Wrestling with the huge steering wheel, a CIA agent carefully backed the large flatbed truck through an entrance in the 10-foot wooden fence surrounding a salvage yard. As the truck rumbled to a stop, covert intelligence operatives, moving quickly under cover of night, pushed the gate closed, barely clearing the front bumper. They then all rushed to the back of the truck, hopped inside and delicately pried open the giant wooden crate it carried, being careful to leave no marks.
With that, the first stage of their secret mission was complete: US intelligence had stolen – or, more accurately, borrowed – one of the Soviet Union’s most important technologies, a Lunik space vehicle, a key component in the Soviet Union’s race with the US to be the first to reach the moon.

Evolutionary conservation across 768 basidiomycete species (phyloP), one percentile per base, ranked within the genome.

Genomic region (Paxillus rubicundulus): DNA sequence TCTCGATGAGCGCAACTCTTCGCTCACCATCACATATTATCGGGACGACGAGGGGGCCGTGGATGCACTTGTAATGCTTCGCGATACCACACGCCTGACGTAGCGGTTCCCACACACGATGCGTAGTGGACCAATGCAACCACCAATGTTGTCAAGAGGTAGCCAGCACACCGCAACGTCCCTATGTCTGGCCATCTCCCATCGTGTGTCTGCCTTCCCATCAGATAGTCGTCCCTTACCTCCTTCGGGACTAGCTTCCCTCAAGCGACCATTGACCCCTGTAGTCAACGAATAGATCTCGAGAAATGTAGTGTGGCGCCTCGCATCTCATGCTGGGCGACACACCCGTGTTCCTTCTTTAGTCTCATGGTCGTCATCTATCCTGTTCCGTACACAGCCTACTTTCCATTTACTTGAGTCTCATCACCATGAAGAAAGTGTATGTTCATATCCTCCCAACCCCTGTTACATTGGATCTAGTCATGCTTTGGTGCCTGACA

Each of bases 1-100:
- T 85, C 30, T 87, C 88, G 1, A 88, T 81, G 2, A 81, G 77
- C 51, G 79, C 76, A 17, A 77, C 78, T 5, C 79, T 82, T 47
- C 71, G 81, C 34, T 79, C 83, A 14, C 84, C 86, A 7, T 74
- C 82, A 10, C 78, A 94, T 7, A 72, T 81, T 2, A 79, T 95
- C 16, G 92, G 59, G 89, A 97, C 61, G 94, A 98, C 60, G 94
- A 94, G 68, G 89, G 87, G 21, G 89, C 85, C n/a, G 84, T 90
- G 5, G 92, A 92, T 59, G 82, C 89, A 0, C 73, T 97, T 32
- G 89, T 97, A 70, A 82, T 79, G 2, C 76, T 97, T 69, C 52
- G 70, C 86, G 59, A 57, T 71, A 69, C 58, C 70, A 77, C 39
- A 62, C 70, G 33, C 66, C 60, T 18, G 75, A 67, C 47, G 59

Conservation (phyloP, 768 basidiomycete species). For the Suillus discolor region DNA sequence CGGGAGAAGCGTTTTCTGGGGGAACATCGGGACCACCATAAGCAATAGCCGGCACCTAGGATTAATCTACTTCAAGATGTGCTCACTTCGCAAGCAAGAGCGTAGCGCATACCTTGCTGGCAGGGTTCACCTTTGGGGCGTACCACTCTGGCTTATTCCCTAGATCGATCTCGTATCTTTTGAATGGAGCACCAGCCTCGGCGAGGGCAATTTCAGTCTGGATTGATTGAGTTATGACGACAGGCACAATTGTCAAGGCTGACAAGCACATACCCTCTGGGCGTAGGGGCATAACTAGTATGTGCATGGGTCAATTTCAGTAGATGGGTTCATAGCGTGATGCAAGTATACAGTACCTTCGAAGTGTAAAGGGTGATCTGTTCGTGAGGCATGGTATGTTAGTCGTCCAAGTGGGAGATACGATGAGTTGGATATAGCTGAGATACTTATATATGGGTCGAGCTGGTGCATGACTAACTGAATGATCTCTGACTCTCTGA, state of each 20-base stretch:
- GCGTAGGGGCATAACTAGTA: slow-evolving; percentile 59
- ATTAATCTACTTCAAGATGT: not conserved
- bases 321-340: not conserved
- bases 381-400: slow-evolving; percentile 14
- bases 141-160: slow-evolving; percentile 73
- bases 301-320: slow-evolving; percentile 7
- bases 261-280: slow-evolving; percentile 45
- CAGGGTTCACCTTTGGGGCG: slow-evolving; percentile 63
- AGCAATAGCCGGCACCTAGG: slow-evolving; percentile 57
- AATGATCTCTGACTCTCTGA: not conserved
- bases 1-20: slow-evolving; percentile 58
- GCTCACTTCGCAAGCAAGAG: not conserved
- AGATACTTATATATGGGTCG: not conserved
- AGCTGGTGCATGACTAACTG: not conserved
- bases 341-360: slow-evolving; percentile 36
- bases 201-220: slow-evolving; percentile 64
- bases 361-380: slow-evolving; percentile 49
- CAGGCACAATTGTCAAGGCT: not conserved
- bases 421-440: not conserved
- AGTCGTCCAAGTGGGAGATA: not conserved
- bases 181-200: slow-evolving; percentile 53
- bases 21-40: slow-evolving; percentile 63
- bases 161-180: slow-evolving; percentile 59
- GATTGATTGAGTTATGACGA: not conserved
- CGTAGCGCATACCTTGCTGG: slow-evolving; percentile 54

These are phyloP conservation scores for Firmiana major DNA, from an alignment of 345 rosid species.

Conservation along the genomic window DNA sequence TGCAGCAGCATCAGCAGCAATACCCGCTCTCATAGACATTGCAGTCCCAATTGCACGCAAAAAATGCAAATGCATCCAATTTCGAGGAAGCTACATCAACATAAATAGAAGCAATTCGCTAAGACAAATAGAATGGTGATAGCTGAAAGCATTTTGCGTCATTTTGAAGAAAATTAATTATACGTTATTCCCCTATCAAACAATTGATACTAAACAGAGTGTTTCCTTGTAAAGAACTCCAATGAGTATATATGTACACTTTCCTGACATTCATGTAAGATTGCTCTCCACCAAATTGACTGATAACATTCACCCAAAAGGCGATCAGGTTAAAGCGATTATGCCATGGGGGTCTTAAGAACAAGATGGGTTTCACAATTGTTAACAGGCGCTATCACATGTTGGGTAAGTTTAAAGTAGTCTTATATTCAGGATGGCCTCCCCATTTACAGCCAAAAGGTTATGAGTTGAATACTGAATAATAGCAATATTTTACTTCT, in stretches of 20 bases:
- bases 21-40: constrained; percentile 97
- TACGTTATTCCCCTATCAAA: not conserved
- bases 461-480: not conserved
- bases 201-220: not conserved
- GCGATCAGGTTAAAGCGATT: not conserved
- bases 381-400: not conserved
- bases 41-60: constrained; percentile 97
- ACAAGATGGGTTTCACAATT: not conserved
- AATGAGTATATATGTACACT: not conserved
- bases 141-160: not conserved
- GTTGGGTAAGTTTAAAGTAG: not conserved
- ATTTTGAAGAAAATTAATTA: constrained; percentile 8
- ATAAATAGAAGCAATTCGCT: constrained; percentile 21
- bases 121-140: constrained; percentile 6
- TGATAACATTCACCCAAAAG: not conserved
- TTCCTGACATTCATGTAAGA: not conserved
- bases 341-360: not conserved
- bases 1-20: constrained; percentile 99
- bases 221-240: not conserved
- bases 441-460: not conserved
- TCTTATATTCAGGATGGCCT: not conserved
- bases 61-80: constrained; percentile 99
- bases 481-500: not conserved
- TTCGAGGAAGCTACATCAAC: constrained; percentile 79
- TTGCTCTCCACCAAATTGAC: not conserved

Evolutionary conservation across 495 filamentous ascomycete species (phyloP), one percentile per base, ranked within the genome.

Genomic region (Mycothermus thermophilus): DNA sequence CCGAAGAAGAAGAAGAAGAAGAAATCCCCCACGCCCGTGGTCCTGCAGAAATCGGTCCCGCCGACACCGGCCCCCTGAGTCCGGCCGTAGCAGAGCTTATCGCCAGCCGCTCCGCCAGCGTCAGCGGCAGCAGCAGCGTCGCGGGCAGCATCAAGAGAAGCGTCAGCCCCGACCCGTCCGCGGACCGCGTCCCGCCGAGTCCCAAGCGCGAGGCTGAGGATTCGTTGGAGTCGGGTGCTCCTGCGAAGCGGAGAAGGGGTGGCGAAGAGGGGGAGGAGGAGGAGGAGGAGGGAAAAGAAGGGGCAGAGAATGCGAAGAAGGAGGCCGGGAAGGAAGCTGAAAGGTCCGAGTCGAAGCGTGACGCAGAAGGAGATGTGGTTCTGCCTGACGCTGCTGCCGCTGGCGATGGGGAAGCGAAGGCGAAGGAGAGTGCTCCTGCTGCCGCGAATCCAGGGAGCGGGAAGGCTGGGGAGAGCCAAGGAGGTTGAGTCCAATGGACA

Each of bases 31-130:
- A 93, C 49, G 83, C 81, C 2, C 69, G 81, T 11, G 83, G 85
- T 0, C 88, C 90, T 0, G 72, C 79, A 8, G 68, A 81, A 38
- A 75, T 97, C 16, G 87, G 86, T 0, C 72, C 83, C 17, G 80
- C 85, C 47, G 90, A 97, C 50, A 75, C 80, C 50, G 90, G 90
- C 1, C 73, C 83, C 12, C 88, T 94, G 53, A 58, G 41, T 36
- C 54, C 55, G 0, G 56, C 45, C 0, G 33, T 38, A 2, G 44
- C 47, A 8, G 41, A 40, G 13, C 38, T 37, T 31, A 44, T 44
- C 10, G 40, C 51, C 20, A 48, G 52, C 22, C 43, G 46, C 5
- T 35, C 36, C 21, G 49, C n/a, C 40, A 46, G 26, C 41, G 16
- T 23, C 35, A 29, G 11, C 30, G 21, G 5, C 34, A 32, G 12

The “kidnapping” of that missile – done without the Soviets ever knowing about it – is one of many wild, and sometimes weird, secret operations and schemes exposed for the first time in a series of recently declassified government documents concerning the so-called Space Race. This is not the stirring tale of macho crew cuts and heroic deeds from The Right Stuff that is now a fat chapter in every US high school history book. This is a tale replete with fumbling, bumbling, bickering and at least one insane-sounding notion: to nuke the moon.
The polished-smooth history of America’s successful effort to land a man on the moon starts with President John F Kennedy announcing in 1961 his plan to send a manned mission there by the end of the decade and culminates eight years later with Neil Armstrong stepping out of a lunar landing module and declaring that he was taking a small step for man, but a giant one for mankind. Instead, the just-released documents from the 1950s and ‘60s, many of which were obtained by the National Security Archive at George Washington University, describe a much messier, and sometimes quite frightening, story about what was arguably the most important international competition in human history.